20 “The Biblical doctrine of heaven has never received, from a theological standpoint, the consideration that theologians have given to the doctrine of hell and eternal punishment. Shedd, for example, assigned two pages in his Dogmatic Theology to heaven, and eighty-seven pages to eternal punishment. Dr. Niebuhr in his quite exhaustive work, The Nature and Destiny of God, gives no consideration to the matter of heaven except for a regrettable statement, ‘It is unwise for Christians to claim any knowledge of the furniture of heaven.”’ W. M. Smith, “Heaven,” The Zondervan Pictorial Encyclopedia of the Bible (Grand Rapids: Zondervan, 1977), 111, p. 60.
21 I have chosen not to deal with matters such as the rapture because I feel that it is not a fundamental of the faith in the strictest sense of the word. Some Christians differ over its timing, while others question its existence. Personally I believe the rapture will precede the tribulation, but this is not crucial to the immediate task of considering the eternal state of the saints.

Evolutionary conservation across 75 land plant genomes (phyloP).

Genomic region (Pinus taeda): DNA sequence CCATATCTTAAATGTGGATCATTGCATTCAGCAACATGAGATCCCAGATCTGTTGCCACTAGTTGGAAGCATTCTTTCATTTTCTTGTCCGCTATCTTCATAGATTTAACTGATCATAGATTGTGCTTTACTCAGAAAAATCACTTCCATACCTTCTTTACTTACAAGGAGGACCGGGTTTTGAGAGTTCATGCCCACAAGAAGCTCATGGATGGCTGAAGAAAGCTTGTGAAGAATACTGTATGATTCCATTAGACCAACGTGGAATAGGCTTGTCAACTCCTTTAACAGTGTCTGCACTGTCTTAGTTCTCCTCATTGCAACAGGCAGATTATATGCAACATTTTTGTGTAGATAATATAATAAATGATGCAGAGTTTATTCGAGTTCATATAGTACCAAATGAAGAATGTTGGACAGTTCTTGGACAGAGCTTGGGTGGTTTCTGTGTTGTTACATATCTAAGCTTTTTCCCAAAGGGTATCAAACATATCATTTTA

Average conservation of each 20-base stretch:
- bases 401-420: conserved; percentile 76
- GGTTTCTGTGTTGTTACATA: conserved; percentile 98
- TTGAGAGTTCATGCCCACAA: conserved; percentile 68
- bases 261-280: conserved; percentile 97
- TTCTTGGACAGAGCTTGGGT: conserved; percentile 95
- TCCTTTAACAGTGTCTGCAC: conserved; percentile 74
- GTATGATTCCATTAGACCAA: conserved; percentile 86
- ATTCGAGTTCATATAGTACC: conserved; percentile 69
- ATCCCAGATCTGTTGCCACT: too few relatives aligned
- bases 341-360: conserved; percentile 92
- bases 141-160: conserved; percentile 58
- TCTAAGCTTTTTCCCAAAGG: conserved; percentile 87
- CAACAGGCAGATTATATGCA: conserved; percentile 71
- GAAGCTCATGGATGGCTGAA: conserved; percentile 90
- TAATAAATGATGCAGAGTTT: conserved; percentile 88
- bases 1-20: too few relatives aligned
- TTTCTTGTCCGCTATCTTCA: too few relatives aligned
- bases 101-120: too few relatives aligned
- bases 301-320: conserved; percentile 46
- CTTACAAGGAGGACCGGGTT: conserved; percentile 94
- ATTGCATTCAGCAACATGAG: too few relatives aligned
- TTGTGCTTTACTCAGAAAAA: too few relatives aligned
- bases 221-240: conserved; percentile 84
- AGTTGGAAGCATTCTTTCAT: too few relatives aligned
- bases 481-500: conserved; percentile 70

22 Just as the Jehovah’s Witnesses have tried to capitalize on the mistranslation of the word Sheol in order to undermine the doctrine of hell, so others have made much of the earthly side of heaven. Heaven, at least the New Jerusalem, does come to the earth, but it would be wrong to make too much of this one fact. I make mention of it so that our thinking will be biblical and so that we may not be caught off guard by the cultist.